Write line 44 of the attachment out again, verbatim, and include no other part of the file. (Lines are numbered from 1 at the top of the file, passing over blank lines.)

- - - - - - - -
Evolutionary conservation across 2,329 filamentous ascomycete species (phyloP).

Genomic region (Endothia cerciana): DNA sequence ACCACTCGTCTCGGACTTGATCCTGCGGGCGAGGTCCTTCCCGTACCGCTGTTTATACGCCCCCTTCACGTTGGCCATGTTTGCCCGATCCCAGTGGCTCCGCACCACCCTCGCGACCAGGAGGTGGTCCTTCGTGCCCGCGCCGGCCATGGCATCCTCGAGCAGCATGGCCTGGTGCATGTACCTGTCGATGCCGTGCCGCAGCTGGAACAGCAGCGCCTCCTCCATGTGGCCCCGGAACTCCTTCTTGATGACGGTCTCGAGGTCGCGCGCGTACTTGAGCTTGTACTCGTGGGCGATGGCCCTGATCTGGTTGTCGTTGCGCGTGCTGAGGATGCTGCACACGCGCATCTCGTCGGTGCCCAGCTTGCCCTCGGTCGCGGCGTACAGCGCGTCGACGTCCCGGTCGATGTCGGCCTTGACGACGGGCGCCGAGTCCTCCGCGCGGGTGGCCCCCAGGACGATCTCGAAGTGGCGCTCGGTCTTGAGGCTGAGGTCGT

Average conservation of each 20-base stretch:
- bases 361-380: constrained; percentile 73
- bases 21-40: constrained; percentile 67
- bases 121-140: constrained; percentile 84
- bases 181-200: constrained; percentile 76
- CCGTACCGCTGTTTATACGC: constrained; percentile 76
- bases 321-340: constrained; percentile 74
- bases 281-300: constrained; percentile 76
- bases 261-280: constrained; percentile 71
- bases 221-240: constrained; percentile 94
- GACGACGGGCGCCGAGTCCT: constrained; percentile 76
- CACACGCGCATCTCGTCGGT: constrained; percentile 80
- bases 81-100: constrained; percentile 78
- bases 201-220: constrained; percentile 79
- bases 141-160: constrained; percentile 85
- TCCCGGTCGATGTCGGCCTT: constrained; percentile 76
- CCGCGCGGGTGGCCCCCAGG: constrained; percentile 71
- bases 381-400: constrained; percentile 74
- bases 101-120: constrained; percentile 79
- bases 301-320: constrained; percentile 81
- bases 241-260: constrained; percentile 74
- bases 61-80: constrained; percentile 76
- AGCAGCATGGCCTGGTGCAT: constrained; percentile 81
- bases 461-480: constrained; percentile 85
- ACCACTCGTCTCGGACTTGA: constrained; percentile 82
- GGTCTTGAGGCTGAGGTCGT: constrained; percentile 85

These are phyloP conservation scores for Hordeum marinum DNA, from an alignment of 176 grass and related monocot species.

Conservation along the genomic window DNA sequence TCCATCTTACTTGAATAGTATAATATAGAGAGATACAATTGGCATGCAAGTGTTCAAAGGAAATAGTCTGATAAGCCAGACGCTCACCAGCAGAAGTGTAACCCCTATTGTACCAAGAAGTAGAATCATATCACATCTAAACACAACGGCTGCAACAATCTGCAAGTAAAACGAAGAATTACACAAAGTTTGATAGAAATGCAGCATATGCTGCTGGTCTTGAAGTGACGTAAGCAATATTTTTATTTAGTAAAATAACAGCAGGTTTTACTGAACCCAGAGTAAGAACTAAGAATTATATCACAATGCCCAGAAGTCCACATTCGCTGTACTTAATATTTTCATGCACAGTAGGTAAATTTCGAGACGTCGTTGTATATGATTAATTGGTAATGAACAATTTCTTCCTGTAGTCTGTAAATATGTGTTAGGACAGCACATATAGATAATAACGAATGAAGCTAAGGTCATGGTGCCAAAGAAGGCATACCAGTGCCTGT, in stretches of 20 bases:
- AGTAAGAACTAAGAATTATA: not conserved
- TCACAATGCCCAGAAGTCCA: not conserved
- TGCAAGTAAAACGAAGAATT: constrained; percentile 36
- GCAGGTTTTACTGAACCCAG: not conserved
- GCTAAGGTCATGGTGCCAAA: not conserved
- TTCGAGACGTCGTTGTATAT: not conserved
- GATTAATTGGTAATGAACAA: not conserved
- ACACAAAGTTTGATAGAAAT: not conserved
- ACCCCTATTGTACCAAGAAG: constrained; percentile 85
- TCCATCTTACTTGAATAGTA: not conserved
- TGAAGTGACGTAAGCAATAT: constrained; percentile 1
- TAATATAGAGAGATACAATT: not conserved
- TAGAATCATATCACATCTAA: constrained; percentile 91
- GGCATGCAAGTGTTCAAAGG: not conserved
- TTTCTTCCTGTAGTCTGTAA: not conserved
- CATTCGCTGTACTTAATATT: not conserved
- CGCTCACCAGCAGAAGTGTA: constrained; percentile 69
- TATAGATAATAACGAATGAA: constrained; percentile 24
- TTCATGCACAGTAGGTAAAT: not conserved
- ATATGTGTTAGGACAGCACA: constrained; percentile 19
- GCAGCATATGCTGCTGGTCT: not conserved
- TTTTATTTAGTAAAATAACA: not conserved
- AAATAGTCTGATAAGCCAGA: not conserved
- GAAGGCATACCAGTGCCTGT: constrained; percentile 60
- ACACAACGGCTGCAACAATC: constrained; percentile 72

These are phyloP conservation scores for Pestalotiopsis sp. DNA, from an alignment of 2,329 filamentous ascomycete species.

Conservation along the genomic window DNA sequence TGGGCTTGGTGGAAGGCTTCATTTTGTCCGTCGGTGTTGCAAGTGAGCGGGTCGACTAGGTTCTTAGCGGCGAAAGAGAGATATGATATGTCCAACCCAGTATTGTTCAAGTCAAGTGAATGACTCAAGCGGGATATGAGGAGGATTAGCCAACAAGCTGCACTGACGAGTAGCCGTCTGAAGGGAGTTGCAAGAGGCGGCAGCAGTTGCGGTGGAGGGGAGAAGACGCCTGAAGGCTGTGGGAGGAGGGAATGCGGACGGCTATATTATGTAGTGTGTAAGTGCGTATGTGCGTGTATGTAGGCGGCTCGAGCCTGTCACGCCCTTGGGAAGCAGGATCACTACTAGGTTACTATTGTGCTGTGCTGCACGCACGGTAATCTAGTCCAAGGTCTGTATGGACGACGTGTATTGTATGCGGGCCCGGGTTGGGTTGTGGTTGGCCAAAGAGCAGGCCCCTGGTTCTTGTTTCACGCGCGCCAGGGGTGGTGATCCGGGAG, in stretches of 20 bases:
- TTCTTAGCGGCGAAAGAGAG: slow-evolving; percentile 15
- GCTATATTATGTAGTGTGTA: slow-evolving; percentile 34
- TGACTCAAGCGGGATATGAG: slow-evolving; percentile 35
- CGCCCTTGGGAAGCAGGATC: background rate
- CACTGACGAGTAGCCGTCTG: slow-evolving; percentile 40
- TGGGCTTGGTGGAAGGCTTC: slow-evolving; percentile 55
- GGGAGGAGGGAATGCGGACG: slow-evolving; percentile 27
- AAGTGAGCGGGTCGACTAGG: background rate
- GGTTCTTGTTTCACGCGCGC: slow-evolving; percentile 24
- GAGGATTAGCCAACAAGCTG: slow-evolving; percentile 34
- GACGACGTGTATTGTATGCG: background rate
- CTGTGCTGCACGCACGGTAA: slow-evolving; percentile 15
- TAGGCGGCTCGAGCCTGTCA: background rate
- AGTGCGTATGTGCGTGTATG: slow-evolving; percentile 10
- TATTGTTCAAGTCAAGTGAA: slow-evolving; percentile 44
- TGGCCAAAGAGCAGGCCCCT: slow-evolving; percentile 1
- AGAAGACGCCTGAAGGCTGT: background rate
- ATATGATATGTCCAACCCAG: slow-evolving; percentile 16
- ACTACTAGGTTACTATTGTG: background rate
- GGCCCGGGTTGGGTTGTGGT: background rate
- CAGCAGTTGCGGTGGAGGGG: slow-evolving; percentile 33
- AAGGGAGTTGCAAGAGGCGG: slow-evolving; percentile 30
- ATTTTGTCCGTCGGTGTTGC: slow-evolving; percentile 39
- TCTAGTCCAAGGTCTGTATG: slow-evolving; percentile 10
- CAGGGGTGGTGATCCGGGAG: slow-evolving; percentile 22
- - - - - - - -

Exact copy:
- GGCATGCAAGTGTTCAAAGG: not conserved